As a young man my father raced bicycles. That was the late 1930s. He was a very good amateur racer who won 100-mile road races in the Midwest and also competed in six-day team races on very short indoor board tracks. He met my mother then, and because she couldn’t stand to see the inevitable crashes and injuries, he did not pursue a professional career but instead became a journeyman carpenter.
The bike was put aside (I have that bike) as the country became involved in World War II. Because of his carpentry skill, Dad was put to work building barracks, finally becoming a crew chief working in Yakima, Washington, on the building in which the atomic bomb was created.
Fast-forward 40 years to when Dad was in his late 60s and he began to race again in age-group races, much to my mother’s consternation. That reminds me of an interview Elaine LaLanne gave when Jack was making his famous swim to Alcatraz. She was asked, “You let him to that?” Her answer: “There is no letting involved.” The same applied to my father.
This very long preamble leads to a conversation I had with my dad when he was about 80. He had a summer home at Lake Geneva, Wisconsin, and on most weekends he would ride around the lake, a hilly 30-plus miles. One day, as he pedaled up to me at the end of a ride, he was drenched in sweat. It was 90-plus degrees and humid. I asked him how he felt after that long ride. All he could talk about was how the wind felt on his sweat-drenched body and how most people did not understand the deep pleasure and satisfaction that wind against his body gave. His contemporaries, of course, many of whom could barely walk, all thought he was crazy.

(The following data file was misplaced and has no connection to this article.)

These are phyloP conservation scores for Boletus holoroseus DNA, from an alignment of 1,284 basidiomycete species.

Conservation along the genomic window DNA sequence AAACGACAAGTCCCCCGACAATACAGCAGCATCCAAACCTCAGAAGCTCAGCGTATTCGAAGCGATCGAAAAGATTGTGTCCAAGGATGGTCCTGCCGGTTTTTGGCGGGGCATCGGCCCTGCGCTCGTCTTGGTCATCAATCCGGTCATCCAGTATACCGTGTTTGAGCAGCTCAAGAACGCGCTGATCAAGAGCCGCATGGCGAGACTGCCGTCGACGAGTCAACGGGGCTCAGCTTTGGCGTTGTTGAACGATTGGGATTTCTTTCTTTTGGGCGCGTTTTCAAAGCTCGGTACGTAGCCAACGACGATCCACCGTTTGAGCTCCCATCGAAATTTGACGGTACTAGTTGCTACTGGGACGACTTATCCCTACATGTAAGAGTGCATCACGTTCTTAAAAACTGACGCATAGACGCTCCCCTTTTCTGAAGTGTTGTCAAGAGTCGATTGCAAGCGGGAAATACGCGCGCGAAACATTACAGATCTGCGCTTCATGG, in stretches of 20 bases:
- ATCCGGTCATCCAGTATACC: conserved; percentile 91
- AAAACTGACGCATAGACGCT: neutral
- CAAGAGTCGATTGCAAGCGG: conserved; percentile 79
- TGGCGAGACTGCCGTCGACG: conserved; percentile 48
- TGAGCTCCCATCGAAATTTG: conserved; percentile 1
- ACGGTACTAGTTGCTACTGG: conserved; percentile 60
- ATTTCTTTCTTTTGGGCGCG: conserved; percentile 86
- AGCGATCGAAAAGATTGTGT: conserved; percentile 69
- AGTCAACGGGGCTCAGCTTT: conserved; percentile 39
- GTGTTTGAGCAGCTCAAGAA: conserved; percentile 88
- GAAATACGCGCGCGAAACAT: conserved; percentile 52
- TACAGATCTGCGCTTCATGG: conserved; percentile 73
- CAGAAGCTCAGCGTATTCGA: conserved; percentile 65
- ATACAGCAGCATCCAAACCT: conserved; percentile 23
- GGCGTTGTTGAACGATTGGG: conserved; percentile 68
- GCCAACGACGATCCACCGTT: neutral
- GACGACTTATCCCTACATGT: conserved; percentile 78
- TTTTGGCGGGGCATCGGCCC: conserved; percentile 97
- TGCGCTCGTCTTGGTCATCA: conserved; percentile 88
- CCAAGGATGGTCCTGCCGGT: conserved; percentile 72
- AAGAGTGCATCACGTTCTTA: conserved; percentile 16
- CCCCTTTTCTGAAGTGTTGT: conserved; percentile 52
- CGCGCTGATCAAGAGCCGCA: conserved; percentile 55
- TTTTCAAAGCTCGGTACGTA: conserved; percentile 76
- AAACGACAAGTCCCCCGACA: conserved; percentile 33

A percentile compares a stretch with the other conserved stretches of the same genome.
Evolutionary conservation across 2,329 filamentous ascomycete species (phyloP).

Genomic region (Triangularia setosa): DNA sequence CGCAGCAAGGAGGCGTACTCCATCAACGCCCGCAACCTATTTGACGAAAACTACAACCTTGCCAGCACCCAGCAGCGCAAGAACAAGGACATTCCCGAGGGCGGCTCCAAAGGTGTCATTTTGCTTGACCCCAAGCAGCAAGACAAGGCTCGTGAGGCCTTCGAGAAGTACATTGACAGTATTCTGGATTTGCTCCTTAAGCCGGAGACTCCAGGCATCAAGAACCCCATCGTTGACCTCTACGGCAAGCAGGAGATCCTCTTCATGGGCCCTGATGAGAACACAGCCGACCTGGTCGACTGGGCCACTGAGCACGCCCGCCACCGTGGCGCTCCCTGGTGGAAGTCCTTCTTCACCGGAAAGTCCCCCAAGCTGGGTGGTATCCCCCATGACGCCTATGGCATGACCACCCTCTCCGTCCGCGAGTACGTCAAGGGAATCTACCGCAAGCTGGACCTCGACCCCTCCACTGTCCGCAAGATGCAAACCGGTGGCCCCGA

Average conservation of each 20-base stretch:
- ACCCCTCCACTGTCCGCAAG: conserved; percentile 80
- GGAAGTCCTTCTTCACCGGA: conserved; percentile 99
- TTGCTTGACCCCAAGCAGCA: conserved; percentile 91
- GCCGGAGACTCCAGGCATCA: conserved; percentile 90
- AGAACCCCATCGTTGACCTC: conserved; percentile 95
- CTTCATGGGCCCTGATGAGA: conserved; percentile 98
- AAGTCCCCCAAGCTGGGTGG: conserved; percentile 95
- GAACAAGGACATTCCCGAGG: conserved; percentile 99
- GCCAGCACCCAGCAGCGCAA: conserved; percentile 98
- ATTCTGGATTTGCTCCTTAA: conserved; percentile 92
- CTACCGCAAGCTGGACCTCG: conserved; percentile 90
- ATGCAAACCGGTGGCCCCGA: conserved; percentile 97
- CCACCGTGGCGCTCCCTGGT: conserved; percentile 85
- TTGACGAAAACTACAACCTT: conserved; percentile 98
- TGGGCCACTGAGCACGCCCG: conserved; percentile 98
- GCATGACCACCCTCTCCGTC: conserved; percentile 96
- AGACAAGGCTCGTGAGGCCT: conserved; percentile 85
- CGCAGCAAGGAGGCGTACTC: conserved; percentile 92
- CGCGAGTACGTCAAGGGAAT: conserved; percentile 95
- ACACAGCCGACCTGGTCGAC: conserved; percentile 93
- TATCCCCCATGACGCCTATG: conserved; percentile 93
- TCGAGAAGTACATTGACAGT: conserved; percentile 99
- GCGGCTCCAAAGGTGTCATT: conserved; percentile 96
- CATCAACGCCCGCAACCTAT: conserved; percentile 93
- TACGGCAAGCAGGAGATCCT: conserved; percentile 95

They would ask him why anyone would subject himself to what they saw as torture. He thought the answer was very simple—the only way to experience the wind was to ride. Wanting that feeling was the reason he rode. He never rode “for exercise”; he rode for pleasure.
That takes me to why we work out. I use “we” to mean not only myself but the readers of IRON MAN. The only possible reason to work out all of your life is the way it makes you feel both physically and mentally. Strength and muscle are gained and maintained along the way, but I see those things as almost a side effect of the workout. As Arnold has said to me, if you don’t enjoy your workout, find something you do enjoy!
The workout can be a lifelong source of pleasure. IM